Since the beginning of 2012, the Centers for Disease and Control and Prevention reported nearly one in six adults participate in binge drinking four times a month. The largest groups of binge drinkers are between the ages of 18 and 34 years old. New research from Simon Fraser University found an increasingly new popular form of binge drinking in what scholars coined "drunkorexia."

The CDC reported in 2006 binge drinking cost the average person $746, which includes health care expenses, crime and lost of productivity and accounts for 54 different injuries and diseases including car-related accidents, violence and sexually transmitted diseases.

Drunkorexia is when young women, and sometimes men, limit their amount of food consumption in order to reserve calories for consuming large amounts of alcohol at a time.

According to Daniella Sieukaran, a graduate student at Simon Fraser University, who is currently pursuing a degree in a combined MA/PhD in clinical psychology, found this combination of alcohol abuse and dieting can lead to greater alcohol-related risky behaviors, such as engaging in unprotected sex after drinking and alcohol overdose.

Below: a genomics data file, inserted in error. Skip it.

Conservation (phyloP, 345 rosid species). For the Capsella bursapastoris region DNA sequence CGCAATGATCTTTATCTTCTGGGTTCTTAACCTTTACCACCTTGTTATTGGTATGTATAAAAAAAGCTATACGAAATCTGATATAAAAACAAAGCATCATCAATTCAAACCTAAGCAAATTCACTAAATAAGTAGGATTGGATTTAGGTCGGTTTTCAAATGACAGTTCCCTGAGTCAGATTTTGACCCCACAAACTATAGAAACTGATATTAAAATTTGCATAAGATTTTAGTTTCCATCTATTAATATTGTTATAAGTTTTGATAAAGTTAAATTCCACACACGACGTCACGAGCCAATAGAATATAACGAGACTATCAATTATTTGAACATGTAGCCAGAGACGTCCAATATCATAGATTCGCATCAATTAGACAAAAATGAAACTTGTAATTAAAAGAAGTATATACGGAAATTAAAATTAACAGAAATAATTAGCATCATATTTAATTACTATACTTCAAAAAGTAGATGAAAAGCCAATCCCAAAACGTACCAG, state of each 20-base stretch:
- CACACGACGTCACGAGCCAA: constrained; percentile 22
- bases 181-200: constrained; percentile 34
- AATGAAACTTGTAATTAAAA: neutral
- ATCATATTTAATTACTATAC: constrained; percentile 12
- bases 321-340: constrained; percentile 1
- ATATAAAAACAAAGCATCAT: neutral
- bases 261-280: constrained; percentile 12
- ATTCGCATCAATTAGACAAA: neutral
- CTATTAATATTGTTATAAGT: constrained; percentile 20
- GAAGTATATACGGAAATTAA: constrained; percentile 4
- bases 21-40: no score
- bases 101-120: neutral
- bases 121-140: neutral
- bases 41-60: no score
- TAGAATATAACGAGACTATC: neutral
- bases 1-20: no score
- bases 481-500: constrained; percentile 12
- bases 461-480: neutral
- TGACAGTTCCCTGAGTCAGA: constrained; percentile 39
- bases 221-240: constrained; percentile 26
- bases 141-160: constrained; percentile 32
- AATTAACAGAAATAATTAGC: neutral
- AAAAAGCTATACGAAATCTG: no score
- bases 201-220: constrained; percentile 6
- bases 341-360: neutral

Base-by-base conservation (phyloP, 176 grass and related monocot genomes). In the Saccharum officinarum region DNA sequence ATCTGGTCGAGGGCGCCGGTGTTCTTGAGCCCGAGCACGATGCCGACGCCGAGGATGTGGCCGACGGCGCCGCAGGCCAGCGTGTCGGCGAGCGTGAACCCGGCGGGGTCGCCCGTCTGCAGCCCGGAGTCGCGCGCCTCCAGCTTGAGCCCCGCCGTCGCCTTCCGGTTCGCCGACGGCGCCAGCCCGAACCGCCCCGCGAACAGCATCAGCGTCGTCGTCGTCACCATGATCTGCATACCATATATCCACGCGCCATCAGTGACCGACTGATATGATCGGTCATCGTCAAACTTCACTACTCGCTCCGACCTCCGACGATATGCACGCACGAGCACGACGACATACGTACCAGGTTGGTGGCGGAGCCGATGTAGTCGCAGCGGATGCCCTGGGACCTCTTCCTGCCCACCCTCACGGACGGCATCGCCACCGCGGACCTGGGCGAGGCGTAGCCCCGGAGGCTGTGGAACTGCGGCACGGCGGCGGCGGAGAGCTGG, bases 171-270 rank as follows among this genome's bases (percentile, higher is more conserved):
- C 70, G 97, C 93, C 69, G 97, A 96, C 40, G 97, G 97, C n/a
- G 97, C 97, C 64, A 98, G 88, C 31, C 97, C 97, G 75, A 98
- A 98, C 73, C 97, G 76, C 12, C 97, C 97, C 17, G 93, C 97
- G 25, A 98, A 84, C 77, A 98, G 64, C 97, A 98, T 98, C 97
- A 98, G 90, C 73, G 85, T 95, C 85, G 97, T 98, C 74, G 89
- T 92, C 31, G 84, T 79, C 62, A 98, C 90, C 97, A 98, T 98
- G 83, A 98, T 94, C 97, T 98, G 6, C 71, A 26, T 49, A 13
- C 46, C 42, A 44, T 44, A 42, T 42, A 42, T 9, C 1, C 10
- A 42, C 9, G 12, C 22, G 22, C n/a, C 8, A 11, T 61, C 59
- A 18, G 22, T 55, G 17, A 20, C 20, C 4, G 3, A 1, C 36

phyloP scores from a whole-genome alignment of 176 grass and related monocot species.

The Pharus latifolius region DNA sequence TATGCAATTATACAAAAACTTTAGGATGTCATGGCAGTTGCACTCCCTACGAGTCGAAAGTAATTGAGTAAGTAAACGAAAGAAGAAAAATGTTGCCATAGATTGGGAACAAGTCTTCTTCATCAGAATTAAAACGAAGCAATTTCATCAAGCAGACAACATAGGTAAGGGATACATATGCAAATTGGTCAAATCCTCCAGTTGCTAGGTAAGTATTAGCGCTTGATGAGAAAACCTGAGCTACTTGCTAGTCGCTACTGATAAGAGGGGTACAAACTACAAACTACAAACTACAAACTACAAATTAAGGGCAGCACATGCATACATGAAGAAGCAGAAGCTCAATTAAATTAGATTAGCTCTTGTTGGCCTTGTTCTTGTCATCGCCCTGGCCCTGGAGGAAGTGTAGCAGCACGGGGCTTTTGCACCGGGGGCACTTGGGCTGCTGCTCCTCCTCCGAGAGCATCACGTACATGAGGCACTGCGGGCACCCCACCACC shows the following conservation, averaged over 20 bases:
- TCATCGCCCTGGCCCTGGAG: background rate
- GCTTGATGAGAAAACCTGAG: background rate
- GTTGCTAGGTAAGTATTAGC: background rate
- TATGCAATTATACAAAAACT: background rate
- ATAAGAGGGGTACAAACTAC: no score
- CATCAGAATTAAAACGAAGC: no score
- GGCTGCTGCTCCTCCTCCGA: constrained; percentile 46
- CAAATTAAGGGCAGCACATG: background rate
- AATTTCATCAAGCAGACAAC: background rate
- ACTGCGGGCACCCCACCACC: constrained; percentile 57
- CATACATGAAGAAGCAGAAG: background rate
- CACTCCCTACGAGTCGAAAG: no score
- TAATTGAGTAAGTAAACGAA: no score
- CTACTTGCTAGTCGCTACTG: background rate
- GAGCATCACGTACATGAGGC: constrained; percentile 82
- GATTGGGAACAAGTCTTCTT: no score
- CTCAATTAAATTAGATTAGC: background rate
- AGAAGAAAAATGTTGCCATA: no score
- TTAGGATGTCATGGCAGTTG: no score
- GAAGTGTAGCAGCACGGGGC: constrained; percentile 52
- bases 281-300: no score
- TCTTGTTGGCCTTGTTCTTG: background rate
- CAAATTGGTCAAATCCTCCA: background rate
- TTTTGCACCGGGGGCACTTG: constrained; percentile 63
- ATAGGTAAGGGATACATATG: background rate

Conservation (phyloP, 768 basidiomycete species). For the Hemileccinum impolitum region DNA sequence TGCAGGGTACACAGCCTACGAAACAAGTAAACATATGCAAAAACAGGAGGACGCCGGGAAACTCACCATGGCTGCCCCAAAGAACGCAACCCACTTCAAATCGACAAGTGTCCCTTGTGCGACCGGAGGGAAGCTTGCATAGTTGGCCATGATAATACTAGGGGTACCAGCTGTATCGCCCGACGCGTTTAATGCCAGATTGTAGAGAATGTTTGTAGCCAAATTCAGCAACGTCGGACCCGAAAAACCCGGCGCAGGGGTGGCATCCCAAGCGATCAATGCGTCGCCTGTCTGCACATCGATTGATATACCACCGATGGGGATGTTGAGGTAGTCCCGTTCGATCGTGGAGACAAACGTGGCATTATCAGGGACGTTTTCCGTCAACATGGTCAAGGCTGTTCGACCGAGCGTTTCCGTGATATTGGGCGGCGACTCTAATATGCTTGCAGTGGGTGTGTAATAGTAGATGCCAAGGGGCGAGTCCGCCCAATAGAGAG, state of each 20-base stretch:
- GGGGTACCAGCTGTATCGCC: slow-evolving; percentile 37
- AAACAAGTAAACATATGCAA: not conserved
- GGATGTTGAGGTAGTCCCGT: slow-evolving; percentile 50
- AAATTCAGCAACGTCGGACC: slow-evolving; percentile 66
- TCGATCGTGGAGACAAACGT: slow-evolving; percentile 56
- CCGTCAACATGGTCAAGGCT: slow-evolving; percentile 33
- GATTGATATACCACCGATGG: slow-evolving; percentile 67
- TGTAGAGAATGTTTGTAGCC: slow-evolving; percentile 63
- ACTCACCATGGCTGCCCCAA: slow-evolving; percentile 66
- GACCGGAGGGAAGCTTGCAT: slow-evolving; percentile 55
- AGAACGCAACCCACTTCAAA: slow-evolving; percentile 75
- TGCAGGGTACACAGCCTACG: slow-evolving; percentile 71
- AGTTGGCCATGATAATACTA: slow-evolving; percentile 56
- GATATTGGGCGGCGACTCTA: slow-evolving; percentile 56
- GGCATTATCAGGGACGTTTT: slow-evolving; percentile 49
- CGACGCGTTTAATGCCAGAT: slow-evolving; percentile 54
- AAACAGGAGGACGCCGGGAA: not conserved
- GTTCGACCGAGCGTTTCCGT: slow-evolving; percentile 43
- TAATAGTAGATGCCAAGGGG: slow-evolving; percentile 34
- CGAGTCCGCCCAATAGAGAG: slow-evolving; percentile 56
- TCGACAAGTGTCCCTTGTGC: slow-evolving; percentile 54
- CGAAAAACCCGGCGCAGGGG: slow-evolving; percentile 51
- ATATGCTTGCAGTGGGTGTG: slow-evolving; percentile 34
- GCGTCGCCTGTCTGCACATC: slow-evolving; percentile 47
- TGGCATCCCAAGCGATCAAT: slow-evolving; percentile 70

The study comprised of 227 York University students between the ages of 17 and 21. Sieukaran surveyed diet and drinking habits at the beginning and end of a four-month period.

Her study demonstrated there are three types of disordered eating, which includes dieting, emotional eating and eating response to external stimuli instead of hunger. Out of all three, dieting was linked to an increase in alcohol-related risk behaviors.

“With the other types of disordered eating, there was actually a decrease in those types of behaviors,” Sieukaran said “So there’s a real connection between dieting and heavy drinking.”

Sieukaran also stated "It’s a special group of drinkers that we should be focusing on in terms of prevention and treatment programs.”

Sieukaran presented her research at the Canadian Psychological Association's 73rd annual convention in Halifax.